With a critical shortage of new build office accommodation, there are positive arguments for enhancing the traditional assets we have

The flight to quality. It’s not just the direction taken by migratory birds but the route that’s continually cited as the major direction of travel in Scotland’s office market. It’s also one that has had to weather several crises in recent years, including another great departure – that of thousands of staff from our city centres during the Covid-19 pandemic.

And we’re still dealing with the repercussions of that, assessing how the ‘new’ workplace is evolving as occupier demand has been driven by firms ‘right-sizing’ as their employees returned (or didn’t) to the office.

According to Craig Watson, director – national office agency at JLL that evolution will see more traditional offices increasingly become spaces for collaboration as much as places to work in, with mixed-use becoming more important. “There’s a need a for a high-quality environment that means people enjoy being there,” he says.

According to CBRE’s Q2 report for Scotland: “Occupiers understand the importance of having not only high-quality office space – but space that offers everyone the focus on ESG (environmental, social, and governance) that is being demanded at board level.”

Where is that space? With a large portion of new-build Grade A space due to complete in 2023 already pre-let and rising build costs placing upward pressure on new-build rents, will retrofitting and refurbishing become increasingly important to fulfil the demand for quality space that is clearly still there?

There are some impressive developments that would suggest older, revitalised buildings can at least partially fill the gap. In June, Munich-based real estate investment firm AM Alpha launched 200 Broomielaw on to the Glasgow market following an extensive refurbishment that resulted in 80,000 sq ft of Grade A office space over nine levels opposite Drum Property’s Buchanan Wharf.

The company says 200 Broomielaw is Glasgow’s greenest office refurbishment with EPC (energy performance certificate) ‘A’ and BREEAM ‘Excellent’ ratings and is fully electric from renewable sources.

In June, multinational law firm Pinsent Masons announced the move of its 300-strong Glasgow operation to the Lucent Building at 50 Bothwell Street. It will be will be first tenant of the £50 million office space developed by Orion Capital Managers and the redevelopment, which preserves the original sandstone façade has almost 80 per cent less embodied carbon than a new-build office development.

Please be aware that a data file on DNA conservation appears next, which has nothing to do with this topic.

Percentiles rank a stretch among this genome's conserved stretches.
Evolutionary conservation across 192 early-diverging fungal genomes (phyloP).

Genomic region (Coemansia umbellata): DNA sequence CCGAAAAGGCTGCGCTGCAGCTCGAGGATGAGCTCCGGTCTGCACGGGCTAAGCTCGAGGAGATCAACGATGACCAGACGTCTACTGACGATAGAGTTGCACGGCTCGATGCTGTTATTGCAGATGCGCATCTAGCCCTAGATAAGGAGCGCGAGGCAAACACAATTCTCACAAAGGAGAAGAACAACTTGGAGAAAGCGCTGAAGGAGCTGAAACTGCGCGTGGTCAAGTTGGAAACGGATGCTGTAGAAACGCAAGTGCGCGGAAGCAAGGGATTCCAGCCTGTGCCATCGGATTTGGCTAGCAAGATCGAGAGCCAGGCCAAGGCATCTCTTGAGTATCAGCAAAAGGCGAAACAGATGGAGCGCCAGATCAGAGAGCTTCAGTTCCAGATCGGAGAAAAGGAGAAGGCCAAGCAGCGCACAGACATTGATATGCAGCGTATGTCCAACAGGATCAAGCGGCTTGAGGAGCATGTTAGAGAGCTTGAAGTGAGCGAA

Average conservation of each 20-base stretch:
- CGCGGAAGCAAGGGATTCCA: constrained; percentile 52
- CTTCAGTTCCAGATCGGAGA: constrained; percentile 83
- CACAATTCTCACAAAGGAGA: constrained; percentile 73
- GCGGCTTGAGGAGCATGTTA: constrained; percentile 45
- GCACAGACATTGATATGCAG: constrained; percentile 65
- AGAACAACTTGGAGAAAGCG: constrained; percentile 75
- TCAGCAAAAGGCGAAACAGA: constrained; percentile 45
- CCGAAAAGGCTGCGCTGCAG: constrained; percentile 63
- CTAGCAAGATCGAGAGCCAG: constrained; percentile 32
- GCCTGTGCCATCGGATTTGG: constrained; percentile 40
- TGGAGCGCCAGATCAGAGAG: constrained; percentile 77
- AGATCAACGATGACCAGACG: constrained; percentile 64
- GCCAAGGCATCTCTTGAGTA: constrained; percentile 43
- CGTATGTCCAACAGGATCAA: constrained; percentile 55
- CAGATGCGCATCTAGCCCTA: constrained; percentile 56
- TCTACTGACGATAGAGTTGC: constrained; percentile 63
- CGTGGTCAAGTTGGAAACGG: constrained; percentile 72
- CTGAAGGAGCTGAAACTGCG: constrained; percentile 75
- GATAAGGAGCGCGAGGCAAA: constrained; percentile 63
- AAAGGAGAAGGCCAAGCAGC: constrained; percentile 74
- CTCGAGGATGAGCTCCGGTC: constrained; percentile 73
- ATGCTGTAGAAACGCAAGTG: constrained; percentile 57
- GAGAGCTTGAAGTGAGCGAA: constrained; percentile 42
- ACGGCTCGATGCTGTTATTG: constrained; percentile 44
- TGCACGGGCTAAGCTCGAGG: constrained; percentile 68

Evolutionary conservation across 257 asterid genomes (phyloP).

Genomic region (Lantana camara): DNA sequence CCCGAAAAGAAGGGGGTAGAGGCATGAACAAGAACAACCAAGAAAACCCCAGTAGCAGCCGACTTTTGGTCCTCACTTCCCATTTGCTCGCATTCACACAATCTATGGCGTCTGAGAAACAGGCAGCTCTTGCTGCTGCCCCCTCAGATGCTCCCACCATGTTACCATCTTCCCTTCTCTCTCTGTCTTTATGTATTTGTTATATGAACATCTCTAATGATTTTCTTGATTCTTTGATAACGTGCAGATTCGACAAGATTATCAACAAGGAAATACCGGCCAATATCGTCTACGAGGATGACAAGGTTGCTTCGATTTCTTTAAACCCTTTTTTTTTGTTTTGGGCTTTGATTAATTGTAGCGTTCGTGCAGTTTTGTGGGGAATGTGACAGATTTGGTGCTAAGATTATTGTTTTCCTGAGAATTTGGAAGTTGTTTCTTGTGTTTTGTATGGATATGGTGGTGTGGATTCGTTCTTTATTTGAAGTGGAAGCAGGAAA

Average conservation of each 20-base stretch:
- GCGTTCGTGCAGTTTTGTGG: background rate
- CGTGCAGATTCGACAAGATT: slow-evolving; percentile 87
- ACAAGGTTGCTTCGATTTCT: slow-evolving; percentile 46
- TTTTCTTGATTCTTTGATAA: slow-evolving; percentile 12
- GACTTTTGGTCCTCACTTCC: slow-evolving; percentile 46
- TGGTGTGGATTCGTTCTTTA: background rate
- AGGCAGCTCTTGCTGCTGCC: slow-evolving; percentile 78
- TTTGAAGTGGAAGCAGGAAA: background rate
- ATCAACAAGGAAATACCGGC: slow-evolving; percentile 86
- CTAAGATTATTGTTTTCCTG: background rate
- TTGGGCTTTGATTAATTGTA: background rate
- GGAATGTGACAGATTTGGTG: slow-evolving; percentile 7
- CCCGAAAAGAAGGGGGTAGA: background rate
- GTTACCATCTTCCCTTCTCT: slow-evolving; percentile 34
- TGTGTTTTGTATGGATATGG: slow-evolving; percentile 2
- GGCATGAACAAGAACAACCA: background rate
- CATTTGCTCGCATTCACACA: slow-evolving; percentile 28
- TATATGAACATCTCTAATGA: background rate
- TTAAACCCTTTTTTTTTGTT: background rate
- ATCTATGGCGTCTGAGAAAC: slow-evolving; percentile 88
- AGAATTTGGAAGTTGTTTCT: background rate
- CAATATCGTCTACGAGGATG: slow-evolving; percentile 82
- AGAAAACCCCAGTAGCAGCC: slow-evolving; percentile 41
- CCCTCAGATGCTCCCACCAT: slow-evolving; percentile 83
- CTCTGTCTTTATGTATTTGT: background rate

While in the capital, the range of prestige refurbishment projects in the pipeline include Edinburgh One at Morrison Street, the Jenners building and The Tun.

There are challenges. In July, Siemens Financial Services published ‘Urgent Upgrade’, reporting that £28 billion worth in offices buildings across England, Scotland and Wales could be at risk in the UK government’s approach to achieve net zero goals, with plans to raise the EPC threshold to a C-rating by 2027 and to B by 2030 adding further pressure to building owners and facilities management.

A Knight Frank report recently found 29 per cent of Scotland’s office stock has an EPC rating of E or below so the investment and effort to upgrade older properties to meet stringent environmental targets is likely in many cases to be eye-wateringly large.

One significant advantage of refurbishment is that embodied carbon – the carbon associated with the production of existing buildings – is largely saved when buildings are refurbished as opposed to redeveloped as new.

One project focusing on both embodied and operational carbon is Aurora, again on Bothwell Street,  where Forma Fund and HFD Property Group are delivering not only an energy efficient retrofit but saving substantial embodied carbon with the retention of the existing building structure and façade.  

As an office agent, JLL’s Watson sees a growing demand for premises that demonstrate a commitment to ESG and sustainability – and says that many landlords and building owners must still do quite significant work to improve the energy credentials of their buildings.

There is a plus factor in making extensive and forward-looking improvements. “We now have statistics that prove there is added value in having an improved EPC or BREEAM rating on the building and there is a premium being paid,” says Watson.